(we will not mark this if the Deakin id is used)
MIBT Email: Insert you MIBT email address here
Assignment – Part A
DO NOT FORGET TO USE INTEXT CITATIONS IN EVERY QUESTION
Question 1: What is the difference between Web 1.0 and Web 2.0? (~250 Words)
The main differences between Web 1.0 and Web 2.0 platforms are in the technologies involved as well as the application of those technologies. In the case of Web 1.0, the platform is much more plain and simple, and is used primarily for displaying information on the internet (Harris 2008). This means that application is restricted to the ownership of the platform rather than the communal implications of the technology. In this regard, the platform is only applicable to offering information and not interacting with users. This technology is also arguably poor and primitive (Han 2012). The display applications within the platform appears to be the main attractions to the websites, which, in turn, appear as intended for the main purpose of serving as a library; information is only available for use and nothing else.
Contrary to the above, Web 2.0 incorporates interactive applications within its interface (Rainer, Watson, and Prince 2002). Whereas in Web 1.0 email is the only avenue of interaction, Web 2.0 provides a platform where users can write data, modify, and execute them over the internet. In this case, users can add content to a specific website, whether or not they are the owners of the site. For instance, visitors to the Amazon website are allowed by the Web 2.0 platform to add their own content on the site in the form of customer reviews. This enhances the process of interaction since people are, essentially, communicating their thoughts to one another across such platforms. Such interaction far supresses the primitive interaction provided earlier through the Web 1.0 platform.
Question 2: Define each of the following Web 2.0 usages: blogs; microblogs; wikis; social networks and networking. Include an example of each to support your answer. (~250 Words)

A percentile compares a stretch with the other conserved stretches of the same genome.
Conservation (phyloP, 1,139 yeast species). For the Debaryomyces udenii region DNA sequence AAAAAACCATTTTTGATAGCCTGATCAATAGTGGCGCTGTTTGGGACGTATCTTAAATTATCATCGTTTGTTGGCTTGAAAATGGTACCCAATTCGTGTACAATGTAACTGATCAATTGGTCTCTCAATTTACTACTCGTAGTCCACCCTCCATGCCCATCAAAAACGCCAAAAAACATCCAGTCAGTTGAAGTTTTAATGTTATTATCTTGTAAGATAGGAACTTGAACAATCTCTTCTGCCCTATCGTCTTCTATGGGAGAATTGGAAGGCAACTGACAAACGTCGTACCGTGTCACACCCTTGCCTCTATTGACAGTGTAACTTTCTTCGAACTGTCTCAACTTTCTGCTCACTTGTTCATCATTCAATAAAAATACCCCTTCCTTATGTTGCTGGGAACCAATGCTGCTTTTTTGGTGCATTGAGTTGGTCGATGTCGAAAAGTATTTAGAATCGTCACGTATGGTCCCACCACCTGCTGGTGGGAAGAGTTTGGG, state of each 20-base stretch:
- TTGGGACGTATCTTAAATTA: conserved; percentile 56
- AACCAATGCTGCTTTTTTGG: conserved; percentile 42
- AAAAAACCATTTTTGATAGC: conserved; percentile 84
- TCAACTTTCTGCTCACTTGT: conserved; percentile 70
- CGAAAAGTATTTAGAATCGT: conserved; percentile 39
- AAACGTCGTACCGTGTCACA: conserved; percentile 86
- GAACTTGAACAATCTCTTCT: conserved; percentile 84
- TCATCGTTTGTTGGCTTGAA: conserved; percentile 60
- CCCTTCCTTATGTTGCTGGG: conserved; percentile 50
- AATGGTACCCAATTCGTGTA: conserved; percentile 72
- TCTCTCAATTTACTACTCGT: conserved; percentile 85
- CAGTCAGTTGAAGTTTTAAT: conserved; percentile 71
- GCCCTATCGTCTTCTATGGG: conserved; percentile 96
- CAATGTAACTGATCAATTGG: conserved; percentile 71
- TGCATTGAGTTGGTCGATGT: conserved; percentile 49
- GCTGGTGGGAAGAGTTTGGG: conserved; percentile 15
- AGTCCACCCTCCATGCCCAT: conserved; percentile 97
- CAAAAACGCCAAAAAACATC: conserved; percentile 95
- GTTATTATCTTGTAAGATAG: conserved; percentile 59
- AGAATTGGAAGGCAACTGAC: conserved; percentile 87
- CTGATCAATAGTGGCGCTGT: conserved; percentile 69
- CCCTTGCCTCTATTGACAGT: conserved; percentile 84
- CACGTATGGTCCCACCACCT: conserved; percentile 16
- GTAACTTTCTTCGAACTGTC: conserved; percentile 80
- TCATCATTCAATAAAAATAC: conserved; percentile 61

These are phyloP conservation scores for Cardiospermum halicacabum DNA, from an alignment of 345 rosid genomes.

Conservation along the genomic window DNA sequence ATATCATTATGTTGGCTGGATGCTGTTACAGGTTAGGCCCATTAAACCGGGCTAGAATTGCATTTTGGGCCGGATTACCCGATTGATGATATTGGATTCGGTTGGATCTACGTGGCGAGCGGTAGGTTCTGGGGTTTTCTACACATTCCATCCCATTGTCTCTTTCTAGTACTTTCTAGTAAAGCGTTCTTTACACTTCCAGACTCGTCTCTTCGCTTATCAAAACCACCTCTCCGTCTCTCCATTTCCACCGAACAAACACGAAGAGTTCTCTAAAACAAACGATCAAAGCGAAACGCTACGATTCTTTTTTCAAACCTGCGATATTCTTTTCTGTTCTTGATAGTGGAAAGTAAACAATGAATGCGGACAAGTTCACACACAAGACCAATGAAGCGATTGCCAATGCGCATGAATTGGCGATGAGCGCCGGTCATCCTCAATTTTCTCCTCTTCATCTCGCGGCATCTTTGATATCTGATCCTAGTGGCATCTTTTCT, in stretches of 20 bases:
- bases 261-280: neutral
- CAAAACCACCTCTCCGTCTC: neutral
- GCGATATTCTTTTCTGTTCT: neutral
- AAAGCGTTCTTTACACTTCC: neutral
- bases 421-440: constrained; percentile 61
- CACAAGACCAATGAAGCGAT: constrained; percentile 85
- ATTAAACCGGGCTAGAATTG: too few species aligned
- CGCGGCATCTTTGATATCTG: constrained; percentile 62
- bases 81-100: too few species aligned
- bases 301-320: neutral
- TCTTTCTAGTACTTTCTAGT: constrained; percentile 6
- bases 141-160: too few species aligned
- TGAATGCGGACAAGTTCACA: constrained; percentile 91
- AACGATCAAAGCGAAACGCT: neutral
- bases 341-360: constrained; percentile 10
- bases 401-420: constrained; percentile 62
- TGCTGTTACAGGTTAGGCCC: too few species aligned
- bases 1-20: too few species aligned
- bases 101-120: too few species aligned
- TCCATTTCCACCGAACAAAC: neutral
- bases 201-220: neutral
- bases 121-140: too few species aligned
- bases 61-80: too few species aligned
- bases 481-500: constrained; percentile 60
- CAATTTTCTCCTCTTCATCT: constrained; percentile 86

Blogs refer to informational websites containing discussions on discreet topics presented in reverse chronology (Hewitt 2005). Reverse chronology, in this context, means that the most recent discussions appear first on the website. Blogs allow for sustained interactions between the people who create the discussions and those who read in the form of comment boxes. This means that readers can express their reactions to the discussions as they read blog. An example of this is WordPress.com. Microblogs are intimately related with traditional blogs since they also entail the creation of discussion posts, albeit on a much smaller scale. In this case, a microblog is a website that allows people to post short discussions on any subject and have other people interacting with them. Examples of this are Tumblr and Twitter.
Wikis refer to websites that allow collaborative editing of content and even structure by different people (Richardson 2009). These websites typically allow for the creation of expansive content or information projects since they incorporate the input of more than one person. In this regard, they have given rise to the concept of online information databases for use and management by the general public. For example, Wikipedia, as a prime example of a wiki site, is an online encyclopaedia that applies the collaboration of several content creators and editors working in harmony. Social networks are websites that allow for the free interaction of people across the web platform (Partridge 2011). During these free interactions, people, primarily, get to share personal information about each other through the process of social networking. Prime examples of this are Facebook and Google Plus (Google+).
Question 3: Explain social collaboration; social publishing and social intelligence in the context of how they may be used by a business? Extend you answer and provide a single example of a collaborative Web 2.0 technology suitable for business information sharing. (~250 Words)
In the context of business operations, social collaboration refers to the integrative cooperation between different people making up a synergetic group. The group element, thus, becomes the foundation of social collaboration (Lazakidou 2012). This means that focus is put on the activities of the group as opposed to the performance or input of each member. Social publishing is related to the concepts of blogging and social networking in that it entails the creation and online publication of content that people can interact with. In this case, though, the social publisher engages in the activity with the aim of making money. As such, it is different from both blogging and social networking, despite being integrally linked to both. Article publishing is, in essence, the most common type of social publishing (Brown and Boulderstone 2008), such as done by news organizations and book publishers.